August 10, 2009
Marines honored at Picatinny for doing U.S., N.J. proud


ROCKAWAY TWP. — Richard Tichenor, III, on Sunday joined the ranks of his grandfather, Elmer Kitchell, and couldn't have been prouder.

The two men are military veterans — Kitchel, who served in the U.S. Army during WWII, and Tichenor, a Marine corporal who toured Iraq's Anbar Province from September 2008 until April of this year.

"I'm just following in the footsteps of my grandfather," Tichenor, of Towaco, said during an awards ceremony at Picatinny Arsenal, where he and roughly 125 Marines from Golf Company, 2nd Battalion of the 25th Infantry, were awarded the New Jersey Distinguished Service Medal, the state's highest honor.

"He was my grandfather. He's my hero," Tichenor said.

The arsenal-based unit received congratulations from both U.S. Rep. Rodney Frelinghuysen, R-Harding, and Army Col. Stephen G. Abel (retired), the deputy commissioner for veterans affairs of the state's Department of Military and Veterans Affairs.

"You have a sacred title: Marines," Abel said. "But you also have a second title, an honorable title: veteran."

Eight of the Marines, attired in desert camouflage uniforms, received the medals on a stage inside the Lt. Col. Francis Parker building, during the short ceremony, while the remaining Marines later received their medals. The unit's Marines come all parts of New Jersey, from northern Sussex County to Atlantic City.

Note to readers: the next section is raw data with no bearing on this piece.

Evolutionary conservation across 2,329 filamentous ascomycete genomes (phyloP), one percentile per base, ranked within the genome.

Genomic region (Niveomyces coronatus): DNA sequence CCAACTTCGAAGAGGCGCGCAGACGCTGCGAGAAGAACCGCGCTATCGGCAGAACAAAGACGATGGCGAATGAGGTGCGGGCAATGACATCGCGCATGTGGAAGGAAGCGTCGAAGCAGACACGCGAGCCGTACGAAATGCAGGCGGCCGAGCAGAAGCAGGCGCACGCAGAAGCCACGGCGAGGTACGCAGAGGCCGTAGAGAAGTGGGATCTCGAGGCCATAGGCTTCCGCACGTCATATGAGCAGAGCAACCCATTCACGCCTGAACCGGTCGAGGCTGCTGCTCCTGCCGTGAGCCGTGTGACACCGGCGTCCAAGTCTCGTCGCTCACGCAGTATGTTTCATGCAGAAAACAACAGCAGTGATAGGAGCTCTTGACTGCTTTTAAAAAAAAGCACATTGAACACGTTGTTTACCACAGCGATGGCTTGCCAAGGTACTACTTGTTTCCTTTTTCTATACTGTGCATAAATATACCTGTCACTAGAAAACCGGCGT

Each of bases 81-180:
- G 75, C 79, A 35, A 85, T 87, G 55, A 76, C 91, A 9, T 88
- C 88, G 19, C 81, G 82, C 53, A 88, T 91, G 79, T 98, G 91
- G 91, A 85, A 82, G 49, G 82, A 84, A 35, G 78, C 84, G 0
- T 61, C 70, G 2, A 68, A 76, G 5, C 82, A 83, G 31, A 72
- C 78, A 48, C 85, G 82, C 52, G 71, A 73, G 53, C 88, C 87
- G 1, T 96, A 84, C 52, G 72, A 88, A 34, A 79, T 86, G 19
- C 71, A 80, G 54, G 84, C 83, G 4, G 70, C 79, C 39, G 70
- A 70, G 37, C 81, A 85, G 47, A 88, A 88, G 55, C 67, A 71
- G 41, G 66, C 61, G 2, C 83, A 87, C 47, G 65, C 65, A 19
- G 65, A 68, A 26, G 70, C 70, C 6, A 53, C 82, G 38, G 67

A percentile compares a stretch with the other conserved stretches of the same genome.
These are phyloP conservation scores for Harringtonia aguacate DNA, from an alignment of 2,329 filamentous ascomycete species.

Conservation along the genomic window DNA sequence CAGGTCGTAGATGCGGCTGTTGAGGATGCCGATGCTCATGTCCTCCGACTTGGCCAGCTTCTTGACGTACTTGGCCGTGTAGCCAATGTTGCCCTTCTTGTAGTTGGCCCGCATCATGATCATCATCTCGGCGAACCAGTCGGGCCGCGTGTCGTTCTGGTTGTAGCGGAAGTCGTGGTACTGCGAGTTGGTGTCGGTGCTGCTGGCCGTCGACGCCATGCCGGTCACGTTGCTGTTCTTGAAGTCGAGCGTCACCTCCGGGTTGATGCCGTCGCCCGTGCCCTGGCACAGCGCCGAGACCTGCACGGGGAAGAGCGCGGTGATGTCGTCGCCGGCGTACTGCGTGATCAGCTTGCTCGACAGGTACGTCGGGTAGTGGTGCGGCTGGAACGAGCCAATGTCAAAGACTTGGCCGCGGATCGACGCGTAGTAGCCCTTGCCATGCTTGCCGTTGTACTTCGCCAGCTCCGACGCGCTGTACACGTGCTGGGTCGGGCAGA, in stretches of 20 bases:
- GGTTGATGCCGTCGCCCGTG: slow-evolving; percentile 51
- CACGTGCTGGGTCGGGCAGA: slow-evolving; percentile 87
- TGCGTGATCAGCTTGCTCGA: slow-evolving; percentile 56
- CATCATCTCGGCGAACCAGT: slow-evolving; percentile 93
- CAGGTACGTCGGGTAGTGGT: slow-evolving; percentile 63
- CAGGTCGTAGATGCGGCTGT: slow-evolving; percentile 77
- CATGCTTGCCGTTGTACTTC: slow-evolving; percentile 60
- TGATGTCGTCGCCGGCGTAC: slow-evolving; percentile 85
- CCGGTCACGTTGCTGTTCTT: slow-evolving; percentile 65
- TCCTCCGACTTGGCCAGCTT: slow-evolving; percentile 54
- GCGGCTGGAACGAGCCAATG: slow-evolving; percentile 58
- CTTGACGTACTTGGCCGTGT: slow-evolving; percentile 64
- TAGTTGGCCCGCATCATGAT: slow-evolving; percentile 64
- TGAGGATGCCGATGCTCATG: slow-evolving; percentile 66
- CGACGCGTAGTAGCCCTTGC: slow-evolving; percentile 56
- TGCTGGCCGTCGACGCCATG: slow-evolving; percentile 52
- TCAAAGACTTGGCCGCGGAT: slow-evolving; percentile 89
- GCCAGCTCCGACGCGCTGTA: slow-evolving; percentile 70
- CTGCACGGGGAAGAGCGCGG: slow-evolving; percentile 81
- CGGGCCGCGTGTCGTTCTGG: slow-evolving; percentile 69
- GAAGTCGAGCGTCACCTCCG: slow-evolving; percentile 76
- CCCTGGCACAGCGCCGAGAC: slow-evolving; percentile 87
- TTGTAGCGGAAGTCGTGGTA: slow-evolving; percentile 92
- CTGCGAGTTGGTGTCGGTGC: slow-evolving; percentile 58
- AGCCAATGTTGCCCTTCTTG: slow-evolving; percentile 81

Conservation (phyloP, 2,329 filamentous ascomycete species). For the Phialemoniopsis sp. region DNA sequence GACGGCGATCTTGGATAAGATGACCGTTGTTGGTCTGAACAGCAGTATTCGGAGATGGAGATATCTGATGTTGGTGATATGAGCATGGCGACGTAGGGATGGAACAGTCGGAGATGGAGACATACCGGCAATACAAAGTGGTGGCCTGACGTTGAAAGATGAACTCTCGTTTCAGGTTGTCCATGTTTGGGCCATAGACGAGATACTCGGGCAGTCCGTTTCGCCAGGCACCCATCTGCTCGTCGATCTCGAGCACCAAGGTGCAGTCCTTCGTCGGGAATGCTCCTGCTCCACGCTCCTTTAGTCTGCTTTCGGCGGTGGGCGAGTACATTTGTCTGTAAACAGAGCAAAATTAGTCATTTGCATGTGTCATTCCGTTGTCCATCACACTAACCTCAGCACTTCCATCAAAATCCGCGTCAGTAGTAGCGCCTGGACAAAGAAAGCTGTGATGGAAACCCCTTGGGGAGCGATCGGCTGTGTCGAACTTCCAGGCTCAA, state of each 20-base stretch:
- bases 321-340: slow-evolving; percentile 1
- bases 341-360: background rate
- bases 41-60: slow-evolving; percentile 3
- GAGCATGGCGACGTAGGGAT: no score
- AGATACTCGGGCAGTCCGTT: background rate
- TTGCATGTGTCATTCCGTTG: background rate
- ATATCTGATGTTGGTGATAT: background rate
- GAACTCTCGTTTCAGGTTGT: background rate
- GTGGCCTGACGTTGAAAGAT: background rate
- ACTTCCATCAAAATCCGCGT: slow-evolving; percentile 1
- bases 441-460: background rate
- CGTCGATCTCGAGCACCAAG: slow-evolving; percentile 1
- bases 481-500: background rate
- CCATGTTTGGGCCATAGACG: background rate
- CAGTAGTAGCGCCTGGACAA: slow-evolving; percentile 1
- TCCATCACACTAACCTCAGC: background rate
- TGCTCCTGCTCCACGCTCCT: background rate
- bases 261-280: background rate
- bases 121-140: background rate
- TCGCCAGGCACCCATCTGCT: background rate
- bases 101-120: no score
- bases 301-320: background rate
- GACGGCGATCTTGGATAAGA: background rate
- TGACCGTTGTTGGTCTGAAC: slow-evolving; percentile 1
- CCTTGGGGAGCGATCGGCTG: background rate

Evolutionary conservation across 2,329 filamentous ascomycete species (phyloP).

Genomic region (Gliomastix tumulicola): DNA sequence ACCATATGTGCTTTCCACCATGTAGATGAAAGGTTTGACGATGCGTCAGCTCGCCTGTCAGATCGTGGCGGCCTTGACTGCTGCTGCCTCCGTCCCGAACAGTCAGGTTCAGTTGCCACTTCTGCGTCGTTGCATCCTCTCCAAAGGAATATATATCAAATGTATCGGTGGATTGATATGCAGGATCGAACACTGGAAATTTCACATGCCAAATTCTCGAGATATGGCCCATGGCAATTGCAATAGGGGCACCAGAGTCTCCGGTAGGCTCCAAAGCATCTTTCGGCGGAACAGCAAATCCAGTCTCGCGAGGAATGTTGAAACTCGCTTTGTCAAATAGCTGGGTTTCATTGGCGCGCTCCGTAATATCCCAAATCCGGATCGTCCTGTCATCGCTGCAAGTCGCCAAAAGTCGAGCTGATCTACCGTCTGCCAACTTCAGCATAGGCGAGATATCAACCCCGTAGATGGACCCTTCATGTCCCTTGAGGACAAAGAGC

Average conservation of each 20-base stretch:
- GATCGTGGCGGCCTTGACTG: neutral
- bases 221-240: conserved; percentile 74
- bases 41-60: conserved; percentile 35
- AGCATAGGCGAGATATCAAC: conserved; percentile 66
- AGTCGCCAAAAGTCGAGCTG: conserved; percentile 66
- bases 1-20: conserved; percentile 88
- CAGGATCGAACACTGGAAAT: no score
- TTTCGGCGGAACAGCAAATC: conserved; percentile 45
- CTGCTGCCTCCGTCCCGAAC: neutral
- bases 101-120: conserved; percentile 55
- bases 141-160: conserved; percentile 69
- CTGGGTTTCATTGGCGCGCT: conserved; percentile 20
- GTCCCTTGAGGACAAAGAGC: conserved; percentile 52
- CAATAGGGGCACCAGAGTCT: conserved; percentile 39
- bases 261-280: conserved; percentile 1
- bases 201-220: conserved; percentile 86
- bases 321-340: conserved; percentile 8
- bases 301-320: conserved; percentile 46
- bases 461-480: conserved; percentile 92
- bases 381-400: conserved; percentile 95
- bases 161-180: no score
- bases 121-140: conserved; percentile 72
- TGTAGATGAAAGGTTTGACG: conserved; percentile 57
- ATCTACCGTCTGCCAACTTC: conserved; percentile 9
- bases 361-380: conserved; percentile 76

"It's nice to be a part. (It's) an honor," said Montville resident Jason C. Crowell, 29, one of the eight Marines who had the awards pinned to their chests by Abel.

"I'm more grateful for what we have here," Crowell, after the ceremony, said while reflecting on his tour in Iraq.

"I am here today because I want to express the gratefulness of our nation for your service," Frelinghuysen said prior to the awards ceremony.

"I am mindful, and this might be politically incorrect to say, that we're still a nation at war," Frelinghuysen continued. 'We still have 130,000 troops deployed in Afghanistan."

The New Jersey Distinguished Service Medal was first issued in 1858 for those who distinguished themselves in militia service.

Lance Cpl. Ryan Lind, 20, of Whippany, sounded a theme expressed by other Marines, that he knew how good Americans have it after seeing Iraq trying to create a coherent democracy.

"Just all the little comforts in America, a lot of people in Iraq don't have the same stuff as us," he said.

Lind said his decision to join the Marines was ingrained within him at an early age.

"I always wanted to do it," he said. "It was something I knew when I was a little kid."

Branchville resident Mark Peer, 35, who until recently moved from Montville, and still works there, said he didn't quite picture himself as war veteran, referring to the men and women who served in WWII.

"They're still the real heroes, those guys," Peer, a staff sergeant said.

While Marines don't typically boast about their medals or awards, they recognize the significance these prizes represent, he said.

"Of course it's always nice to be recognized," Peer said. "It's definitely a real honor."